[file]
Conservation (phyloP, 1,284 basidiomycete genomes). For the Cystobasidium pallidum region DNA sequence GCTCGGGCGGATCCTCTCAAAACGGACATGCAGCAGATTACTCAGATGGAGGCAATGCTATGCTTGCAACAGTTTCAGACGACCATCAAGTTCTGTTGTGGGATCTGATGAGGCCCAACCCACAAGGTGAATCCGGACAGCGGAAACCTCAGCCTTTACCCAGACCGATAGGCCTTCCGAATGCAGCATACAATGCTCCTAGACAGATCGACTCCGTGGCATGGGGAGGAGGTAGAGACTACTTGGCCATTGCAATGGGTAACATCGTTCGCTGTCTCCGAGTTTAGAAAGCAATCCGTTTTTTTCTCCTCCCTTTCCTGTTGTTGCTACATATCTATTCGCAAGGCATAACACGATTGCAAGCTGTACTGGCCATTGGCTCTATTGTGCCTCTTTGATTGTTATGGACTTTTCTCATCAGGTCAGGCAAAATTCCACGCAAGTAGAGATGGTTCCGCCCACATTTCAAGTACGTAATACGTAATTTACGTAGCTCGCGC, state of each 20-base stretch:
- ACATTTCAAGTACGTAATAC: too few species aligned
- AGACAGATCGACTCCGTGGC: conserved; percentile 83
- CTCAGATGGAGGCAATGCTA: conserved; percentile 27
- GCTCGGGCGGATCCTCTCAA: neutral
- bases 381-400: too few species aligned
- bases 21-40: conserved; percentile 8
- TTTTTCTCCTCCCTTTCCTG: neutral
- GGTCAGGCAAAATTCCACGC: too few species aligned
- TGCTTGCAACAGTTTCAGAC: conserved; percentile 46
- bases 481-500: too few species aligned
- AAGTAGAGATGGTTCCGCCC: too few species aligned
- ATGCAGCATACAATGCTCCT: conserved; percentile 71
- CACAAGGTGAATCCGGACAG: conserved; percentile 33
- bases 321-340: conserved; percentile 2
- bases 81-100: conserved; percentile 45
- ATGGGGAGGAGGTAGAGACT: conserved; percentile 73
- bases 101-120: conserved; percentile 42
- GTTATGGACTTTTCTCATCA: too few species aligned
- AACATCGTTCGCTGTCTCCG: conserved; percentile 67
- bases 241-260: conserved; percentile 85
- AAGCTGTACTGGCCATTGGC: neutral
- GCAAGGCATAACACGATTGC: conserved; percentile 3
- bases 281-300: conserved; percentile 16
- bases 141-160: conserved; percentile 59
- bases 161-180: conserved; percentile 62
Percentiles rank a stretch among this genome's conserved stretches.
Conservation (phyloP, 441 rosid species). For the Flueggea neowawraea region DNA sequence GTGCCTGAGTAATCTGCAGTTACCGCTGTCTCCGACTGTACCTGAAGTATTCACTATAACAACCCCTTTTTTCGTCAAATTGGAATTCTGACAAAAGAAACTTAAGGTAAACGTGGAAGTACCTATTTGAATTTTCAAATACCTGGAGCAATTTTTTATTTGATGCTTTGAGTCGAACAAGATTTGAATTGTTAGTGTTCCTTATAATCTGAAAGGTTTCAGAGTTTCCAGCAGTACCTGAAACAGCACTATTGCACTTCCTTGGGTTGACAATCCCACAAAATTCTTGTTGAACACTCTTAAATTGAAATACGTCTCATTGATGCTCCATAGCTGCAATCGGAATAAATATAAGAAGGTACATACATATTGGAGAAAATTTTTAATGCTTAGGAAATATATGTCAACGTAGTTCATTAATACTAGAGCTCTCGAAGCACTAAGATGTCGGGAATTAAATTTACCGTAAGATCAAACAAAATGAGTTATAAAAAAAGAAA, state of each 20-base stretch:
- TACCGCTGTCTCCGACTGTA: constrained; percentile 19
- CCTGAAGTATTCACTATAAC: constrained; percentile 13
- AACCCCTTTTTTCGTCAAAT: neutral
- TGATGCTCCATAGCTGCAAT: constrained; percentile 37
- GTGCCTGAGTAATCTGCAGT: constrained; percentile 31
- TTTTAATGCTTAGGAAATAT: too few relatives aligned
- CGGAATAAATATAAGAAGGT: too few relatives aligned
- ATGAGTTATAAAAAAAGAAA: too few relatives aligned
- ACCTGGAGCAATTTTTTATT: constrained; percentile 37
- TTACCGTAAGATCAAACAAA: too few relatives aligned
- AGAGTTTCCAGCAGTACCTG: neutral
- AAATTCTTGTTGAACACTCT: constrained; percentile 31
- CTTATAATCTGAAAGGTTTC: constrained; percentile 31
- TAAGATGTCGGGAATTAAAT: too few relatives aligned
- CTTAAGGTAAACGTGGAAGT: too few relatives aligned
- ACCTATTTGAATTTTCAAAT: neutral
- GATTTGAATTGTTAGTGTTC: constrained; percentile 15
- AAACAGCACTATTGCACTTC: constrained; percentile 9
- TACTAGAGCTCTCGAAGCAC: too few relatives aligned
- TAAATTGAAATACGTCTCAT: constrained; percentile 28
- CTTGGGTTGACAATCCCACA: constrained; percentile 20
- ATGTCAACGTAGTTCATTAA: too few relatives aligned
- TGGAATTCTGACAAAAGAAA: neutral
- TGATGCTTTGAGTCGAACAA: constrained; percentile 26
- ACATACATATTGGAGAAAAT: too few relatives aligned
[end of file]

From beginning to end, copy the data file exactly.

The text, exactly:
Conservation (phyloP, 1,284 basidiomycete genomes). For the Cystobasidium pallidum region DNA sequence GCTCGGGCGGATCCTCTCAAAACGGACATGCAGCAGATTACTCAGATGGAGGCAATGCTATGCTTGCAACAGTTTCAGACGACCATCAAGTTCTGTTGTGGGATCTGATGAGGCCCAACCCACAAGGTGAATCCGGACAGCGGAAACCTCAGCCTTTACCCAGACCGATAGGCCTTCCGAATGCAGCATACAATGCTCCTAGACAGATCGACTCCGTGGCATGGGGAGGAGGTAGAGACTACTTGGCCATTGCAATGGGTAACATCGTTCGCTGTCTCCGAGTTTAGAAAGCAATCCGTTTTTTTCTCCTCCCTTTCCTGTTGTTGCTACATATCTATTCGCAAGGCATAACACGATTGCAAGCTGTACTGGCCATTGGCTCTATTGTGCCTCTTTGATTGTTATGGACTTTTCTCATCAGGTCAGGCAAAATTCCACGCAAGTAGAGATGGTTCCGCCCACATTTCAAGTACGTAATACGTAATTTACGTAGCTCGCGC, state of each 20-base stretch:
- ACATTTCAAGTACGTAATAC: too few species aligned
- AGACAGATCGACTCCGTGGC: conserved; percentile 83
- CTCAGATGGAGGCAATGCTA: conserved; percentile 27
- GCTCGGGCGGATCCTCTCAA: neutral
- bases 381-400: too few species aligned
- bases 21-40: conserved; percentile 8
- TTTTTCTCCTCCCTTTCCTG: neutral
- GGTCAGGCAAAATTCCACGC: too few species aligned
- TGCTTGCAACAGTTTCAGAC: conserved; percentile 46
- bases 481-500: too few species aligned
- AAGTAGAGATGGTTCCGCCC: too few species aligned
- ATGCAGCATACAATGCTCCT: conserved; percentile 71
- CACAAGGTGAATCCGGACAG: conserved; percentile 33
- bases 321-340: conserved; percentile 2
- bases 81-100: conserved; percentile 45
- ATGGGGAGGAGGTAGAGACT: conserved; percentile 73
- bases 101-120: conserved; percentile 42
- GTTATGGACTTTTCTCATCA: too few species aligned
- AACATCGTTCGCTGTCTCCG: conserved; percentile 67
- bases 241-260: conserved; percentile 85
- AAGCTGTACTGGCCATTGGC: neutral
- GCAAGGCATAACACGATTGC: conserved; percentile 3
- bases 281-300: conserved; percentile 16
- bases 141-160: conserved; percentile 59
- bases 161-180: conserved; percentile 62
Percentiles rank a stretch among this genome's conserved stretches.
Conservation (phyloP, 441 rosid species). For the Flueggea neowawraea region DNA sequence GTGCCTGAGTAATCTGCAGTTACCGCTGTCTCCGACTGTACCTGAAGTATTCACTATAACAACCCCTTTTTTCGTCAAATTGGAATTCTGACAAAAGAAACTTAAGGTAAACGTGGAAGTACCTATTTGAATTTTCAAATACCTGGAGCAATTTTTTATTTGATGCTTTGAGTCGAACAAGATTTGAATTGTTAGTGTTCCTTATAATCTGAAAGGTTTCAGAGTTTCCAGCAGTACCTGAAACAGCACTATTGCACTTCCTTGGGTTGACAATCCCACAAAATTCTTGTTGAACACTCTTAAATTGAAATACGTCTCATTGATGCTCCATAGCTGCAATCGGAATAAATATAAGAAGGTACATACATATTGGAGAAAATTTTTAATGCTTAGGAAATATATGTCAACGTAGTTCATTAATACTAGAGCTCTCGAAGCACTAAGATGTCGGGAATTAAATTTACCGTAAGATCAAACAAAATGAGTTATAAAAAAAGAAA, state of each 20-base stretch:
- TACCGCTGTCTCCGACTGTA: constrained; percentile 19
- CCTGAAGTATTCACTATAAC: constrained; percentile 13
- AACCCCTTTTTTCGTCAAAT: neutral
- TGATGCTCCATAGCTGCAAT: constrained; percentile 37
- GTGCCTGAGTAATCTGCAGT: constrained; percentile 31
- TTTTAATGCTTAGGAAATAT: too few relatives aligned
- CGGAATAAATATAAGAAGGT: too few relatives aligned
- ATGAGTTATAAAAAAAGAAA: too few relatives aligned
- ACCTGGAGCAATTTTTTATT: constrained; percentile 37
- TTACCGTAAGATCAAACAAA: too few relatives aligned
- AGAGTTTCCAGCAGTACCTG: neutral
- AAATTCTTGTTGAACACTCT: constrained; percentile 31
- CTTATAATCTGAAAGGTTTC: constrained; percentile 31
- TAAGATGTCGGGAATTAAAT: too few relatives aligned
- CTTAAGGTAAACGTGGAAGT: too few relatives aligned
- ACCTATTTGAATTTTCAAAT: neutral
- GATTTGAATTGTTAGTGTTC: constrained; percentile 15
- AAACAGCACTATTGCACTTC: constrained; percentile 9
- TACTAGAGCTCTCGAAGCAC: too few relatives aligned
- TAAATTGAAATACGTCTCAT: constrained; percentile 28
- CTTGGGTTGACAATCCCACA: constrained; percentile 20
- ATGTCAACGTAGTTCATTAA: too few relatives aligned
- TGGAATTCTGACAAAAGAAA: neutral
- TGATGCTTTGAGTCGAACAA: constrained; percentile 26
- ACATACATATTGGAGAAAAT: too few relatives aligned